“Stacking”-sounds like something you do with firewood or kid’s blocks. But in personal injury and automobile accident cases, it may mean more money available for the injured victim. Stacking” refers to multiplying the available insurance coverage by the number of insurance policies. Under Missouri law, uninsured motorist coverage has “stacked” for many years. An example will help to make this clear(er):If you are injured in an accident with an uninsured motorist, and you have auto insurance in Missouri, by law you have at least $25,000 in uninsured motorist coverage. However, if your injuries are severe, $25,000 doesn’t go far. But, if you have more than one policy, the coverage stacks. For example, if you have 3 policies, you would have at least $75,000 in uninsured motorist coverage.While this has been the law in Missouri for years, liability policies have not stacked. Liability coverage is that coverage which is purchased to cover injuries caused by a driver. Again, Missouri law requires that every driver carry at least $25,000 in coverage. In a decision handed down by the Missouri Supreme Court last week, the Court has declared for the first time that such coverage stacks, at least to the amount of the statutory minimum coverage. Again, an example may make this clearer:If you are injured by a driver who has liability insurance, the maximum the insurance company will be required to pay (if your damages support such an amount) is the sum of the policy limit on the involved vehicle, plus the minimum $25,000 coverage existing on each other insured vehicle. So, if the vehicle involved in the collision has a policy limit of $50,000 per accident, but has 2 other vehicles insured, then you may be able to collect up to $100,000 from that insurer ($50,000 + $25,000 + $25,000).This is a major change in Missouri law that clearly benefits victims of motor vehicle crashes. If you or a family member has been injured in an auto crash, please call The Law Offices of Todd N. Hendrickson for a free consultation at 314-721-8833.

Toyota has issued a massive recall as reported by USA Today and elsewhere. The recall affects:2009-2010 Rav42009-2010 Corolla2009-2010 Matrix2005-2010 Avalon2010 Highlander2007-2010 Tundra2008-2010 SequoiaCertain 2008-2010 Carolla modelsThe recall is due to reports that the gas pedal can stick, causing the driver to be unable to cease acceleration. A previous notice indicated that the problem was occurring due to the gas pedal sticking in floor mats, but this recall indicates that it can occur even when the floor mats have been removed.Toyota has taken the step of notifying its dealers to cease selling the current new models until the problem has been corrected. This recall affects millions of vehicles.If you have been involved in an accident in which you were driving one of these Toyota models, or were struck by one of these Toyota models, you may have a claim against Toyota for product liability, in addition to any other claim you may have. If you’ve been involved in an accident in any Toyota in which you know or suspect that it was caused due to a sticking accelerator, please contact The Law Offices of Todd N. Hendrickson immediately. You have rights and we are here to protect them. Please call at 314-721-8833 for a no cost consultation.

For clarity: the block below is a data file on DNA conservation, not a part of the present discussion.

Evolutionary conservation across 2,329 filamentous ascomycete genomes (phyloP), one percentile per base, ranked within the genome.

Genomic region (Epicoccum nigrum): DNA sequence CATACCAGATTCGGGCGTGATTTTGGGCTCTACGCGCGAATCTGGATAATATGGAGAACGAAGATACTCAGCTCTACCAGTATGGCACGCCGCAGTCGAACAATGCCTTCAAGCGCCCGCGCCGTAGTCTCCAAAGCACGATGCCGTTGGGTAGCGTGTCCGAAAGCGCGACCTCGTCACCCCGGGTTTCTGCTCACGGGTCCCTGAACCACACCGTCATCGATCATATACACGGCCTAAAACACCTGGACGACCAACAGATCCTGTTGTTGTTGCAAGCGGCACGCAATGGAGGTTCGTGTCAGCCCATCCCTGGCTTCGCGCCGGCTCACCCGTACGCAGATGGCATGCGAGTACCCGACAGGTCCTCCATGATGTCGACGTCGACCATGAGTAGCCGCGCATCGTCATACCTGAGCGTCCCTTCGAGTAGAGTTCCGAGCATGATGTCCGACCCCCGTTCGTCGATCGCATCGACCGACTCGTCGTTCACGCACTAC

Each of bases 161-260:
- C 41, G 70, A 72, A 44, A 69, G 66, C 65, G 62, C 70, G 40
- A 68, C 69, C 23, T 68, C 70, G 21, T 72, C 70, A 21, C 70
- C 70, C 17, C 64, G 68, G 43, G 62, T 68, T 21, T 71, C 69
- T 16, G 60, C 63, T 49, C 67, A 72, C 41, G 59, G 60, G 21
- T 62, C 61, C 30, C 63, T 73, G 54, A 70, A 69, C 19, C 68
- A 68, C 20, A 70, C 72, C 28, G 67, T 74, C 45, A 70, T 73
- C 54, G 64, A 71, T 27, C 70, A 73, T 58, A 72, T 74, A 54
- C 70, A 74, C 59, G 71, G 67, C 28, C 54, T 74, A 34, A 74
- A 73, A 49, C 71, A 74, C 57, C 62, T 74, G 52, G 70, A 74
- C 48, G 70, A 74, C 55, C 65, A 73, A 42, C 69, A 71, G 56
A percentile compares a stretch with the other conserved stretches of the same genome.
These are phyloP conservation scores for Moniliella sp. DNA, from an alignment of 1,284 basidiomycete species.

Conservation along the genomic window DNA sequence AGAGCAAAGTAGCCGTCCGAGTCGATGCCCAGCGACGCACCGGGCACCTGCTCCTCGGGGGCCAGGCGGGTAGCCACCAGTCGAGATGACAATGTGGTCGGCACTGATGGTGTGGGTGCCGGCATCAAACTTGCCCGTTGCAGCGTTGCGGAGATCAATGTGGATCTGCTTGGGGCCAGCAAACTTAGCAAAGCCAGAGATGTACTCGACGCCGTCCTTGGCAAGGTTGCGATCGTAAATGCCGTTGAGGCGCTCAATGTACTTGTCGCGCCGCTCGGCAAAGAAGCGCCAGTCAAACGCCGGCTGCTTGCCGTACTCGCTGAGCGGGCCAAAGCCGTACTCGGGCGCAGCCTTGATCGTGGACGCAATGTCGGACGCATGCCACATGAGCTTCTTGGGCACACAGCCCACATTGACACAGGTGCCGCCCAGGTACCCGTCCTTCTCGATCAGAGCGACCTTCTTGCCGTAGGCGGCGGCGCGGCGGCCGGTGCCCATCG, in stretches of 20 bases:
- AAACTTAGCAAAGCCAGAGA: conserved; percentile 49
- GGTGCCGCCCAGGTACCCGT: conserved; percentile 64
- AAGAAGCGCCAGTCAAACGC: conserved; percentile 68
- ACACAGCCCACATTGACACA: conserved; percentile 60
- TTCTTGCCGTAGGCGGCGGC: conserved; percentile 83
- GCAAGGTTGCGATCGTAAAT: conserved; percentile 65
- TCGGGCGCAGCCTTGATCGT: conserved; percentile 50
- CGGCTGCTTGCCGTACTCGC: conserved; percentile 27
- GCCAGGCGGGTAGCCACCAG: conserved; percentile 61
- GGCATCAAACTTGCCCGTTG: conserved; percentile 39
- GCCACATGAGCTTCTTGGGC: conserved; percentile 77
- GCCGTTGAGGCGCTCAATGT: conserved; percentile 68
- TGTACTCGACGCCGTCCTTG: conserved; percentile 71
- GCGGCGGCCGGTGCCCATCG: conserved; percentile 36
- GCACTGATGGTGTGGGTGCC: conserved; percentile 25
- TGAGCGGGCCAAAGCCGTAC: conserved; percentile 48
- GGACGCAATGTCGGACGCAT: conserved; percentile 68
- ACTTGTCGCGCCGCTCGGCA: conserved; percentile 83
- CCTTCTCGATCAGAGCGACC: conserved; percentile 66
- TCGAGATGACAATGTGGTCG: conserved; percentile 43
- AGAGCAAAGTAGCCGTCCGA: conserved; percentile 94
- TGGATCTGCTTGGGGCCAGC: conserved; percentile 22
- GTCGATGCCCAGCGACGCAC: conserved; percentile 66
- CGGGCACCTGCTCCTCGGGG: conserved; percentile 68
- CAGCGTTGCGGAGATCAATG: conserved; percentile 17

After your attorney has filed a lawsuit for you, you’ll undoubtedly hear the term “discovery.” What is “discovery?”Discovery is the phase of the litigation before trial. This is when both sides try to “discover” everything they need to about the other side’s case–how the negligence occurred, how the plaintiff was injured, the nature and extent of the injuries, extent of wage loss, defenses etc. Whether your case is a simple personal injury suit involving an auto accident, or a more complex case involving medical malpractice or product liability, the basic process is similar, involving the same steps.Usually, the first thing that will occur is that the attorneys for all parties will exchange written discovery.Written discovery will usually consist of one or more of all the following:Interrogatories: These are written questions that you and your attorney will answer together. Your attorney will usually send these questions to you or have you come into the office to review them. These questions are answered under oath and under penalty of perjury. Usually, but no always, these questions will ask about basic information such as identity of your medical care providers, amounts of your bills, whether you’ve given any statements, etc.Requests for Documents: Fairly self explanatory. These are requests for your to produce documents such as medical records, tax returns and pay stubs to prove lost income, medical authorizations to allow the defense to gather their own copies of your medical records, and things like photos and Xrays.Requests to Admit: These are written statements which a party must admit or deny. If the party admits the statement, then the requesting party is relieved of having to prove this statement at trial and the answer can merely be submitted to the jury. Requests to admit are often used to narrow the issues in a case and establish basic facts.Usually the next stage of discovery involves depositions. A deposition is a question and answer interview conducted by the other party’s lawyer. Testimony is taken and recorded by a court reported and transcribed into a booklet for later use. Depending on your jurisdiction, this testimony may be directly admissible in court. A deposition may be the only testimony you give in a case and it is important that you are properly prepared to answer the type of questions that will likely be asked.In many cases, the attorney’s will produce expert witnesses to give testimony on certain aspects of your case. The testimony of a treating doctor as to how your injury happened and the type of medical care you received to treat it is one type of expert testimony. In some cases, you may have expert testimony on things such as accident reconstruction or product defects. In a medical malpractice case doctors or other health care providers will give testimony as to how the defendant was negligent.These are the basic steps of the discovery process.If you are in need of an attorney for a personal injury, auto accident, medical malpractice, wrongful death or product liability case, please call Todd N. Hendrickson for a free consultation.